Call-Options Buyers Keep Coming to Philip Morris - TheStreet

Call-Options Buyers Keep Coming to Philip Morris

But has the Fed cut halted the rise of this defensive stalwart?
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By the way investors have positioned themselves in

Philip Morris

(MO) - Get Report

options, they're betting that the stock, which soared a whopping 93% in 2000, has more upside juice in it, at least in the short term.

Some options pros, however, are cautious on Philip Morris, thinking that it's seen its best days. That's because if investors believe the market has set a short-term bottom, Philip Morris and other defensive stocks will have finished their run, says Jay Shartsis, options strategist at

R.F. Lafferty

in New York. That larger issue is at the heart of the debate.

Philip Morris stock was beaten up last week in the wake of the

Fed's

interest rate cut. One of the reasons the stock rallied in late 2000 was thanks to evidence of a slowing economy and fears of a recession. The stock was viewed as a haven for investors under those circumstances. (

TheStreet.com

also took a

detailed look at Philip Morris in December.)

Investors bet that with the economy slowing, and even if a recession does take hold, people are still going to smoke, eat and drink beer. And Big Mo has all that covered, with brands including Marlboro cigarettes, Kraft and Nabisco food products, and Miller beer. In times of an economic slowdown or recession, the technology and other growth stocks investors learned to love over the past few years are expected to falter.

Shartsis believes the stock topped out at $46.50 on Jan. 2 That price is Philip Morris' 52-week intraday high. The stock rose 62.5 cents, to $44, on Wednesday afternoon.

Open interest (the number of contracts in existence) in January

options on Big Mo is heavily weighted to calls, used to reflect bullish sentiment about a stock. That means investors are expecting that Philip Morris stock is going to continue the rally it enjoyed in 2000. Arguably, a good deal of that open interest could stem from options investors who bought the options some time ago as long-term equity anticipation securities, or

LEAPS.

A call option gives the buyer of the call the right but not the obligation to buy the underlying security for a certain price by a certain time.

The January 35 calls and the January 40 calls had open interest of 48,790 and more than 38,897 contracts, respectively, as of Tuesday's close.

As for out-of-the-money calls, there is notable open interest in the January 45 strike, with 34,139 contracts, while the January 50 strike had open interest of 11,055 contracts as of Tuesday's close.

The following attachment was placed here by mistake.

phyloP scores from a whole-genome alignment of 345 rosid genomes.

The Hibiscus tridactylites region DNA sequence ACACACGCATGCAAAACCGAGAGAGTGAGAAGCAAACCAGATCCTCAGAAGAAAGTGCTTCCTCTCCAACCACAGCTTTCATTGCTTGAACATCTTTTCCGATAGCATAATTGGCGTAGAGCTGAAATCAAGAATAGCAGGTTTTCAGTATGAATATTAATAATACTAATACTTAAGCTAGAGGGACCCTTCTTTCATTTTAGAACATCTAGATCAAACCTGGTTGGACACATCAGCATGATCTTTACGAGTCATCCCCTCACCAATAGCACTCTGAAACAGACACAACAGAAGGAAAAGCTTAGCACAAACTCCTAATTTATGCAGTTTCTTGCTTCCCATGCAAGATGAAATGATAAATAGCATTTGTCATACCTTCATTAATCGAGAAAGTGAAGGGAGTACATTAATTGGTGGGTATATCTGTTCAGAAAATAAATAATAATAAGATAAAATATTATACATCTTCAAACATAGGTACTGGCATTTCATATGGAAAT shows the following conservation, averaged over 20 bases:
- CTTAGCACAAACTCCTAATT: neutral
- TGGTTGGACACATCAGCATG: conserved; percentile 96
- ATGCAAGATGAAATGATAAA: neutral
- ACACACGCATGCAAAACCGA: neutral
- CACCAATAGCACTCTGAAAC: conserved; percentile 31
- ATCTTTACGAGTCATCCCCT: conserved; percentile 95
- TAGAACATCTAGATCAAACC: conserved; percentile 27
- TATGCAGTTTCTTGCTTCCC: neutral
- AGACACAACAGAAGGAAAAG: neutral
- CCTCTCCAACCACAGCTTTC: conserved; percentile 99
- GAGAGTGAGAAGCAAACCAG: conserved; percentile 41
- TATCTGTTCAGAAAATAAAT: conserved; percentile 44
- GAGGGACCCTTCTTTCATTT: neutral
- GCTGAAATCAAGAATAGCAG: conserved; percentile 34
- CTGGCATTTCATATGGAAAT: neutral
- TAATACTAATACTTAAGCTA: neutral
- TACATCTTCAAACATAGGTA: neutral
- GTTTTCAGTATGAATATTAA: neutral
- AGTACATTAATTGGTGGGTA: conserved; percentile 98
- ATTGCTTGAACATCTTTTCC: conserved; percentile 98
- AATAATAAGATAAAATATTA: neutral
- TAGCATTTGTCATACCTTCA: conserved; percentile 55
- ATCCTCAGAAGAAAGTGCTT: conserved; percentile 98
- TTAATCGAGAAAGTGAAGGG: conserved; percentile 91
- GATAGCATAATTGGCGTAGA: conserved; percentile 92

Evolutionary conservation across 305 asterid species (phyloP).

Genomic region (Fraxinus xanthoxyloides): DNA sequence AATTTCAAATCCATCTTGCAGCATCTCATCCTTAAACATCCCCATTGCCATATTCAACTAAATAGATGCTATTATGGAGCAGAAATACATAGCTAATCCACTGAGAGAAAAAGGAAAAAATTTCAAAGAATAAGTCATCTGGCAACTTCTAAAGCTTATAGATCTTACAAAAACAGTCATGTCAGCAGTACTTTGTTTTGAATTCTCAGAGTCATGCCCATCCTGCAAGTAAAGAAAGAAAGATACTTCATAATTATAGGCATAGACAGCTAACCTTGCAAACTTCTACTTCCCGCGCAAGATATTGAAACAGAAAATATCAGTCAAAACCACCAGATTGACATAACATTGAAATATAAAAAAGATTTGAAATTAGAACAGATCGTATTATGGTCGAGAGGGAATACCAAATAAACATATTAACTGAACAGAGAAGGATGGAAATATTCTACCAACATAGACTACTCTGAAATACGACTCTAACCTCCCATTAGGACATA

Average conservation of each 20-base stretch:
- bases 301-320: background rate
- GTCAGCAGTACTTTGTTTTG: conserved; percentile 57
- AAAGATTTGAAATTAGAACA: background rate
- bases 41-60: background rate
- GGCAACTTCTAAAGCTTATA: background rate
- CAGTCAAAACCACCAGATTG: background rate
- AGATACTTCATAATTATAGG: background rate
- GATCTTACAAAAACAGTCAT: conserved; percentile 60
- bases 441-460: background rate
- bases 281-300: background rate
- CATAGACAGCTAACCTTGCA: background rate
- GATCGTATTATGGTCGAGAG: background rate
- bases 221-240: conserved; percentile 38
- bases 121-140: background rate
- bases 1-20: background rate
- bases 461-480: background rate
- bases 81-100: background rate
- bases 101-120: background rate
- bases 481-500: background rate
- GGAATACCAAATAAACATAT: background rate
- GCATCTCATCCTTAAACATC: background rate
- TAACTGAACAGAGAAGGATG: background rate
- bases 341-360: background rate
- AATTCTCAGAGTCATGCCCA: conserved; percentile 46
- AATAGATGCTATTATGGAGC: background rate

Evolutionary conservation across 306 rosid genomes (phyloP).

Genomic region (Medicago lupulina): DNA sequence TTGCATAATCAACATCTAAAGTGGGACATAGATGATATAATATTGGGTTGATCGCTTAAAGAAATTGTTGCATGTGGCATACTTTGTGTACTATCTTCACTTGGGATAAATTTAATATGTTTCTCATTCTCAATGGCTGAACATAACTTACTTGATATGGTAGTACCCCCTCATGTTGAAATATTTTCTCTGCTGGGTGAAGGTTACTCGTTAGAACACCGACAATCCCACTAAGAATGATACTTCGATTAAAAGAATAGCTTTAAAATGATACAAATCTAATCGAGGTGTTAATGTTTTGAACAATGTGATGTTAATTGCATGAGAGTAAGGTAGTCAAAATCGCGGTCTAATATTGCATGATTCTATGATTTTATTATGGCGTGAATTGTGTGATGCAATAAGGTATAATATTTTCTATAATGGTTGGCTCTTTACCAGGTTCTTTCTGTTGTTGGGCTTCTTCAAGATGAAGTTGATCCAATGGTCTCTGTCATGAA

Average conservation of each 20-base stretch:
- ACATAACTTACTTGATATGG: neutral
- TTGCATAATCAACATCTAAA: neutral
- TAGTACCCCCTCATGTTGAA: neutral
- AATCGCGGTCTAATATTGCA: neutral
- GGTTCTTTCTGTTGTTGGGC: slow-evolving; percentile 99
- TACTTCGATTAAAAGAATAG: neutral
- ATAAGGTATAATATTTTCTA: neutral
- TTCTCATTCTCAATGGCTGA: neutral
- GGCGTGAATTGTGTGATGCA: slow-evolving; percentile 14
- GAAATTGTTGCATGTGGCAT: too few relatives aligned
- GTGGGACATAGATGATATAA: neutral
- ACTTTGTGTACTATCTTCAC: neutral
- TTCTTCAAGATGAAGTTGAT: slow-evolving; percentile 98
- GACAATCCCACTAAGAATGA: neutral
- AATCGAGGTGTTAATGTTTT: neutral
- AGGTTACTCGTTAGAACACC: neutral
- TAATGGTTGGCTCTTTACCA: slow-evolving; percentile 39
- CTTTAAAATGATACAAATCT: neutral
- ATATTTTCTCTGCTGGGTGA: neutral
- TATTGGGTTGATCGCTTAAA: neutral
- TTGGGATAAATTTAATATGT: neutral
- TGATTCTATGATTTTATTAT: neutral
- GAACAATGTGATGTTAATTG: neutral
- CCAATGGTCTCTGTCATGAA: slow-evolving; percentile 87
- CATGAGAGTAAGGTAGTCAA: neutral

While there is significantly more call open interest overall than put open interest (A put gives the purchaser the right but not the obligation to sell the underlying security for a specific price by a certain time. Investors buy puts to speculate on a downdraft in the underlying security, or as protection against a long position.), there is a sizable amount of open interest in the out-of-the-money January 35 puts, with open interest of 27,680 contracts. Much of that came Jan. 3, when the Fed slashed interest rates, and defensive stocks quickly, albeit temporarily, fell out of fashion.

Philip Morris' stock made its most impressive gains late in 2000. The stock took off big time beginning in late September, in part on hopes that Republican

George W. Bush

would win the White House. Investors saw him as being more kind to tobacco companies than Democrat

Al Gore

.

Investors also have been enamored of Big Mo's dividend: Its latest was 53 cents a share.

Overall, some analysts believe that Philip Morris is also a value at current levels. Philip Morris'

price-to-earnings ratio is about 11.9, based on the nine-analyst

First Call/Thomson Financial

consensus earnings estimate of $4.09 a share for 2001. Others, however, see the stock as priced to perfection.

"It's priced with no errors," says Paul Foster of

1010WallStreet.com

in Chicago, who sold his Philip Morris stock a couple of weeks ago. Its Friday level failed to entice him. "I'll buy it lower," he said.

One options firm, however, thinks there's a positive road ahead for Big Mo.

"We're bullish on Philip Morris," says Joe Sunderman, an analyst at options firm

Schaeffer's Investment Research

, in part, he says, because Big Mo has been a relative strength leader. Sunderman says his firm is long January call options on Big Mo.

Along with a lot of other people, too.